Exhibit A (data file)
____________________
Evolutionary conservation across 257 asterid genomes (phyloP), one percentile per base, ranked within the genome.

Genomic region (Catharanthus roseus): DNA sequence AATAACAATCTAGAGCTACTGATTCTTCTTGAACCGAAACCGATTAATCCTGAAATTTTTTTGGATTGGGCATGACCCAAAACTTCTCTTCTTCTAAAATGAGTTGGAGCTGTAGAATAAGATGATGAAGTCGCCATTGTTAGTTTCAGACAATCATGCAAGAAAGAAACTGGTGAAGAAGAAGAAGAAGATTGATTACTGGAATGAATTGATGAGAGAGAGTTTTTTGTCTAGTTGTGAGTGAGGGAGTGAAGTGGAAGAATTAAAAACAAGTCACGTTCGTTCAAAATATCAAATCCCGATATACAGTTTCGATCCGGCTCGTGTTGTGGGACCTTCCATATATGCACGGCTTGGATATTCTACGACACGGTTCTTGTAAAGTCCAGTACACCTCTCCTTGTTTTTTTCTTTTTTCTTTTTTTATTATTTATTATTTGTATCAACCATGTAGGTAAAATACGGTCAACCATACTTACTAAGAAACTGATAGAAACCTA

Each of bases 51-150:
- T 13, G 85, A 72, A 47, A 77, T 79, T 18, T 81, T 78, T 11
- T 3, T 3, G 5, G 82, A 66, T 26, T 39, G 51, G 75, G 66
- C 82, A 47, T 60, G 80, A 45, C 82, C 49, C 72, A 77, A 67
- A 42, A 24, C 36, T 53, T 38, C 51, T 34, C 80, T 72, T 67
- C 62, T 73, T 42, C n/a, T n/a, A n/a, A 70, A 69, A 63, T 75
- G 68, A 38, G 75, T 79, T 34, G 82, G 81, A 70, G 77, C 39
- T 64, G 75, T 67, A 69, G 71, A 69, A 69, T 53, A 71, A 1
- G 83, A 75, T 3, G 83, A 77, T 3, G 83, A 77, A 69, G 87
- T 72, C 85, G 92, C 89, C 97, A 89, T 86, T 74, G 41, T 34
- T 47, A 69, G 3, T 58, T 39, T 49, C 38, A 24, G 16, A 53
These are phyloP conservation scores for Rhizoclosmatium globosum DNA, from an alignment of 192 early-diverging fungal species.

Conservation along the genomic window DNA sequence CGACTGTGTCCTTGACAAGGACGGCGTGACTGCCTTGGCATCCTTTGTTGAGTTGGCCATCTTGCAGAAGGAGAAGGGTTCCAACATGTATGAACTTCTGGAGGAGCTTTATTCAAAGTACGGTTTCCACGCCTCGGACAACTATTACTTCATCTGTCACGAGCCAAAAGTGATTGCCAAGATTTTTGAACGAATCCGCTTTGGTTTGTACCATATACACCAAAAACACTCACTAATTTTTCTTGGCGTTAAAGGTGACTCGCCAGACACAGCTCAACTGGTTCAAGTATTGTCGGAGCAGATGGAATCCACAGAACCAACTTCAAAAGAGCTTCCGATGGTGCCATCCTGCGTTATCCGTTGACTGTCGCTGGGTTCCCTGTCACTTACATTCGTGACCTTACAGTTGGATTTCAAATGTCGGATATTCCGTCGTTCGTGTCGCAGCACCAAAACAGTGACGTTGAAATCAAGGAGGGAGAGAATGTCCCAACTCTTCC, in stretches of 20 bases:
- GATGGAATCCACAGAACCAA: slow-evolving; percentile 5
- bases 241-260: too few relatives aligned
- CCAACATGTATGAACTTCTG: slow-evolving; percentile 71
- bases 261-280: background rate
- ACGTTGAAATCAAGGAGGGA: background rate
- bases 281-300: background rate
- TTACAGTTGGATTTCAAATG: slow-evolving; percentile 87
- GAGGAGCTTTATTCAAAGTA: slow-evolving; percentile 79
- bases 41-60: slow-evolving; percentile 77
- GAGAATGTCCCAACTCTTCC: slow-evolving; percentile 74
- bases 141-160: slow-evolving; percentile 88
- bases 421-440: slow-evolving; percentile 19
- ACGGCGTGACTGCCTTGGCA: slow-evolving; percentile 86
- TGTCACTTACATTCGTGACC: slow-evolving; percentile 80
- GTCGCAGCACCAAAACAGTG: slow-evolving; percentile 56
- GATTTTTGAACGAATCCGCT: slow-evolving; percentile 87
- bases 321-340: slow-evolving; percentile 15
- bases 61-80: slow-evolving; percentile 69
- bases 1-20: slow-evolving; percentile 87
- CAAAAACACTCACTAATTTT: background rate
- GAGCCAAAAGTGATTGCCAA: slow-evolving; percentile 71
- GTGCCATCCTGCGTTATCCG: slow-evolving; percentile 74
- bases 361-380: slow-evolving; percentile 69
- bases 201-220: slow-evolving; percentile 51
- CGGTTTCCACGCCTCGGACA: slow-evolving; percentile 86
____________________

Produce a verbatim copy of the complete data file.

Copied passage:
Evolutionary conservation across 257 asterid genomes (phyloP), one percentile per base, ranked within the genome.

Genomic region (Catharanthus roseus): DNA sequence AATAACAATCTAGAGCTACTGATTCTTCTTGAACCGAAACCGATTAATCCTGAAATTTTTTTGGATTGGGCATGACCCAAAACTTCTCTTCTTCTAAAATGAGTTGGAGCTGTAGAATAAGATGATGAAGTCGCCATTGTTAGTTTCAGACAATCATGCAAGAAAGAAACTGGTGAAGAAGAAGAAGAAGATTGATTACTGGAATGAATTGATGAGAGAGAGTTTTTTGTCTAGTTGTGAGTGAGGGAGTGAAGTGGAAGAATTAAAAACAAGTCACGTTCGTTCAAAATATCAAATCCCGATATACAGTTTCGATCCGGCTCGTGTTGTGGGACCTTCCATATATGCACGGCTTGGATATTCTACGACACGGTTCTTGTAAAGTCCAGTACACCTCTCCTTGTTTTTTTCTTTTTTCTTTTTTTATTATTTATTATTTGTATCAACCATGTAGGTAAAATACGGTCAACCATACTTACTAAGAAACTGATAGAAACCTA

Each of bases 51-150:
- T 13, G 85, A 72, A 47, A 77, T 79, T 18, T 81, T 78, T 11
- T 3, T 3, G 5, G 82, A 66, T 26, T 39, G 51, G 75, G 66
- C 82, A 47, T 60, G 80, A 45, C 82, C 49, C 72, A 77, A 67
- A 42, A 24, C 36, T 53, T 38, C 51, T 34, C 80, T 72, T 67
- C 62, T 73, T 42, C n/a, T n/a, A n/a, A 70, A 69, A 63, T 75
- G 68, A 38, G 75, T 79, T 34, G 82, G 81, A 70, G 77, C 39
- T 64, G 75, T 67, A 69, G 71, A 69, A 69, T 53, A 71, A 1
- G 83, A 75, T 3, G 83, A 77, T 3, G 83, A 77, A 69, G 87
- T 72, C 85, G 92, C 89, C 97, A 89, T 86, T 74, G 41, T 34
- T 47, A 69, G 3, T 58, T 39, T 49, C 38, A 24, G 16, A 53
These are phyloP conservation scores for Rhizoclosmatium globosum DNA, from an alignment of 192 early-diverging fungal species.

Conservation along the genomic window DNA sequence CGACTGTGTCCTTGACAAGGACGGCGTGACTGCCTTGGCATCCTTTGTTGAGTTGGCCATCTTGCAGAAGGAGAAGGGTTCCAACATGTATGAACTTCTGGAGGAGCTTTATTCAAAGTACGGTTTCCACGCCTCGGACAACTATTACTTCATCTGTCACGAGCCAAAAGTGATTGCCAAGATTTTTGAACGAATCCGCTTTGGTTTGTACCATATACACCAAAAACACTCACTAATTTTTCTTGGCGTTAAAGGTGACTCGCCAGACACAGCTCAACTGGTTCAAGTATTGTCGGAGCAGATGGAATCCACAGAACCAACTTCAAAAGAGCTTCCGATGGTGCCATCCTGCGTTATCCGTTGACTGTCGCTGGGTTCCCTGTCACTTACATTCGTGACCTTACAGTTGGATTTCAAATGTCGGATATTCCGTCGTTCGTGTCGCAGCACCAAAACAGTGACGTTGAAATCAAGGAGGGAGAGAATGTCCCAACTCTTCC, in stretches of 20 bases:
- GATGGAATCCACAGAACCAA: slow-evolving; percentile 5
- bases 241-260: too few relatives aligned
- CCAACATGTATGAACTTCTG: slow-evolving; percentile 71
- bases 261-280: background rate
- ACGTTGAAATCAAGGAGGGA: background rate
- bases 281-300: background rate
- TTACAGTTGGATTTCAAATG: slow-evolving; percentile 87
- GAGGAGCTTTATTCAAAGTA: slow-evolving; percentile 79
- bases 41-60: slow-evolving; percentile 77
- GAGAATGTCCCAACTCTTCC: slow-evolving; percentile 74
- bases 141-160: slow-evolving; percentile 88
- bases 421-440: slow-evolving; percentile 19
- ACGGCGTGACTGCCTTGGCA: slow-evolving; percentile 86
- TGTCACTTACATTCGTGACC: slow-evolving; percentile 80
- GTCGCAGCACCAAAACAGTG: slow-evolving; percentile 56
- GATTTTTGAACGAATCCGCT: slow-evolving; percentile 87
- bases 321-340: slow-evolving; percentile 15
- bases 61-80: slow-evolving; percentile 69
- bases 1-20: slow-evolving; percentile 87
- CAAAAACACTCACTAATTTT: background rate
- GAGCCAAAAGTGATTGCCAA: slow-evolving; percentile 71
- GTGCCATCCTGCGTTATCCG: slow-evolving; percentile 74
- bases 361-380: slow-evolving; percentile 69
- bases 201-220: slow-evolving; percentile 51
- CGGTTTCCACGCCTCGGACA: slow-evolving; percentile 86